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and Laity, over whom they were placed, to acknowledge their attachment to the present government of the kingdom, as vested in the person of his Majesty King George the Third; and to direct that public prayers for the King by name should be authoritatively introduced, and afterwards continued in the religious assemblies of that Church. Their determination was, according to a letter from one of the Secretaries of State, approved by his Majesty, in the most gracious and condescending manner: and the Bishops received assurances from some of the great Officers of State, that the step they had lately taken was highly commended ; and that there was little doubt that the Clergy and people of that communion would now be relieved from the penal statutes, under which they had been so long labouring. Accordingly three of the Bishops, Skinner, Abernethy Drummond, and Strachan, set out for London, and arrived in April 1789, just at the time, when the whole British nation were overwhelmed with the deepest sense of gratitude to Almighty God for the recovery of our beloved Sovereign from the severe illness with which he had been afflicted. Upon such an occasion no doubt was entertained that relief would be readily granted and a Bill was accordingly brought in and passed the House of Commons unanimously, Mr. Secretary Dundas (afterwards Lord Viscount Melville), most generously declaring in his place, that though he was of an old Presbyterian family, yet his office, and frequent residence in Scotland, had given him an opportunity of knowing much of the Episcopalians: that he did not believe a more valuable body of men existed ; and that as they had lived in a state of poverty and distress for one hundred years, from a conscientious, though mistaken, adherence to what they conceived to be their duty, if they now felt themselves warranted in transferring their allegiance and duty to our present
King and his illustrious house, he would pledge himself that his Majesty would not have more loyal subjects in the kingdom. But though matters went on thus smoothly in the Commons' House of Parliament, yet the Bill met with a different fate in the House of Lords; for Lord Chancellor Thurlow, who was never supposed to be a very deep theologian, nor particularly well versed in ecclesiastical history, stated some objections to the Bill; and on the 26th of June moved that it should be read that day three months, which of course disposed of the Bill for that Session.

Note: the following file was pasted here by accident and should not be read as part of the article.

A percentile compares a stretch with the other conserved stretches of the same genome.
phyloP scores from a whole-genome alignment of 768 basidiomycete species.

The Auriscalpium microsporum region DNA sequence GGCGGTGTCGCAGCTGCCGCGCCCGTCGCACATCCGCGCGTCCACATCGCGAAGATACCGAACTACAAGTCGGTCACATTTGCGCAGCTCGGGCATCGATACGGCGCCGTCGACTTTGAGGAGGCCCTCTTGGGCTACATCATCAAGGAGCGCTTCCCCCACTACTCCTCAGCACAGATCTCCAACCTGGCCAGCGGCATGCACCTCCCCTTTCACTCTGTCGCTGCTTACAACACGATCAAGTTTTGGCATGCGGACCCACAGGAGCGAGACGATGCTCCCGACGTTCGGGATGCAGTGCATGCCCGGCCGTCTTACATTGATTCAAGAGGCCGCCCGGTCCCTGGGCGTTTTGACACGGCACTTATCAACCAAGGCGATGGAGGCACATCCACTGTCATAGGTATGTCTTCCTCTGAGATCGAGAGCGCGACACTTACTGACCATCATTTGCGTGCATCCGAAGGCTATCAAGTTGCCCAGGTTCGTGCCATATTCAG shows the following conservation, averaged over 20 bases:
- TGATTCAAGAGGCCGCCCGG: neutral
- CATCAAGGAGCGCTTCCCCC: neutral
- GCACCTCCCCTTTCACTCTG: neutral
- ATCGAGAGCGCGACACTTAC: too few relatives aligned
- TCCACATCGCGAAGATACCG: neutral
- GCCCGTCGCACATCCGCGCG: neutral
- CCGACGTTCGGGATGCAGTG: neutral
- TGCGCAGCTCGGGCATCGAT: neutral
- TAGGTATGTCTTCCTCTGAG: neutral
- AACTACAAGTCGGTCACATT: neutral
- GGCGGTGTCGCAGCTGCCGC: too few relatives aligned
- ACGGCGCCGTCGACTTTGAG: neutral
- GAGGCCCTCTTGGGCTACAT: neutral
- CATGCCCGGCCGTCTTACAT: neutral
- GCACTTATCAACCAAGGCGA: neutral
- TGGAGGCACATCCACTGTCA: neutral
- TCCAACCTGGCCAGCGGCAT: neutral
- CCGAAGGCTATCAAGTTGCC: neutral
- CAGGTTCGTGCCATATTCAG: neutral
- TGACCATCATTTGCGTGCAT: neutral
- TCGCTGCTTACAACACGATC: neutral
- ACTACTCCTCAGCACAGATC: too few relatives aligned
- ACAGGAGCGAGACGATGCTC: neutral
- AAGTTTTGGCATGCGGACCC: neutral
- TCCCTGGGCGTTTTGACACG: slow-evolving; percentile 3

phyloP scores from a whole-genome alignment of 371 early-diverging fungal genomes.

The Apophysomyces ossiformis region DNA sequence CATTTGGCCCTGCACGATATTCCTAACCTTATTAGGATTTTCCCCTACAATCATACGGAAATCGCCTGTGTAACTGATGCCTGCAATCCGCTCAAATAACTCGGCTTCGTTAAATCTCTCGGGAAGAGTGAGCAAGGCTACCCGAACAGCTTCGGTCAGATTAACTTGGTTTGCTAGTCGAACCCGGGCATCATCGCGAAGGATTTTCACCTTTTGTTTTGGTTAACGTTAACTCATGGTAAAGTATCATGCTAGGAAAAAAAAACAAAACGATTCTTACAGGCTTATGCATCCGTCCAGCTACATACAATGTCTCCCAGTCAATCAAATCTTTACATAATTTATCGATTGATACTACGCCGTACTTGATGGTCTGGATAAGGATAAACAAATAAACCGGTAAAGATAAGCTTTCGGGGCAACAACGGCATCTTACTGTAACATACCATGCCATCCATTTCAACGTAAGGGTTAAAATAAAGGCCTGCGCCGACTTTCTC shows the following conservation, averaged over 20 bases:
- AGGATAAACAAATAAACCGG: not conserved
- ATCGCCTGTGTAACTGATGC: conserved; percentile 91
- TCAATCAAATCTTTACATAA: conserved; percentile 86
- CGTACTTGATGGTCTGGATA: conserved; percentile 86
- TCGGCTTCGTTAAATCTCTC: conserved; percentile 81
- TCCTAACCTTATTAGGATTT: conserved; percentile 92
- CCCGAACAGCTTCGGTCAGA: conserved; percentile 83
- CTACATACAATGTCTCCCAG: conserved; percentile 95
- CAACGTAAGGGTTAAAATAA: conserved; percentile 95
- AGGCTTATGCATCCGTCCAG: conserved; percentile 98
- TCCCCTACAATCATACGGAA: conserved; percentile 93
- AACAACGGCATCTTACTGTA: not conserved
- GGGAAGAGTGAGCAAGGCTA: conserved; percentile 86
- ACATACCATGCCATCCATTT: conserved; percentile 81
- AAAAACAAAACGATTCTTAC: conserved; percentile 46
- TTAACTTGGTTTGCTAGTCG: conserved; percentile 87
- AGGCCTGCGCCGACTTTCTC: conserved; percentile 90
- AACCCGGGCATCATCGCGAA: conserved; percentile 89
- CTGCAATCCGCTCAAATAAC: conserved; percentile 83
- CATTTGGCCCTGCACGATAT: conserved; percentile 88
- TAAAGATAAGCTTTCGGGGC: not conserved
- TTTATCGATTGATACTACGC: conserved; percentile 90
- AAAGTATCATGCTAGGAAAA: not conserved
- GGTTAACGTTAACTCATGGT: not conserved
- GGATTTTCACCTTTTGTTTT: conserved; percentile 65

It was upon this occasion, that the three Scotch Bishops were introduced to the Rev. Dr. Gaskin *, Mr. Stevens, and James Allan Park, Esq. (now one of his Majesty's Counsel +) who from that time forth became a voluntary Committee for managing in England the Affairs of the Scotch Episcopal Church. Of the other two gentlemen it is not necessary that I should at present speak; but all who had an opportunity of knowing what Mr. Stevens did, as the writer of this Memoir had, know with what zeal, ability, and perseverance, he laboured in the cause: he believed, as all true Churchmen believe, the Scotch Episcopal Church to be a pure primitive part of the Church Christian, in doctriné, discipline, and worship, maintaining the tenets of the Establishment in England. It will hardly be believed, however, that notwithstanding all this, the zealous labours of Mr. Stevens and the rest of the Committee, the activity of the most excellent Bishop Skinner, who came a second time to London upon the occasion, the cordial co-operation of the Bishops in this country, and the able
wid, as the portunity at pre
* Now Prebendary of Ely.
+ Since the former editions of this work, become the Honourable Sir James Allan Park, one of the Judges of his Majesty's Court of Common Pleas.
speech of the then Bishop of St. David's (Horsley), combating all Lord Chancellor Thurlow's arguments upon the validity of the Scottish Orders, it was not till the 11th of June, 1792, that Mr. Stevens, and his brethren of the London Committee, had the satisfaction of hearing the Royal Assent given to the Bill, which enabled the Members of our Sister Church again to assemble for the purpose of public worship, without fear of molestation or imprisonment. Mr. Stevens's general opinion was that notions respecting the Church were very fallacious; and that people did not sufficiently distinguish between the Church connected with, and not connected with, the State. Thus in a letter of the 1st of May, 1797, to Bishop Skinner, he says:
gain to thout feagene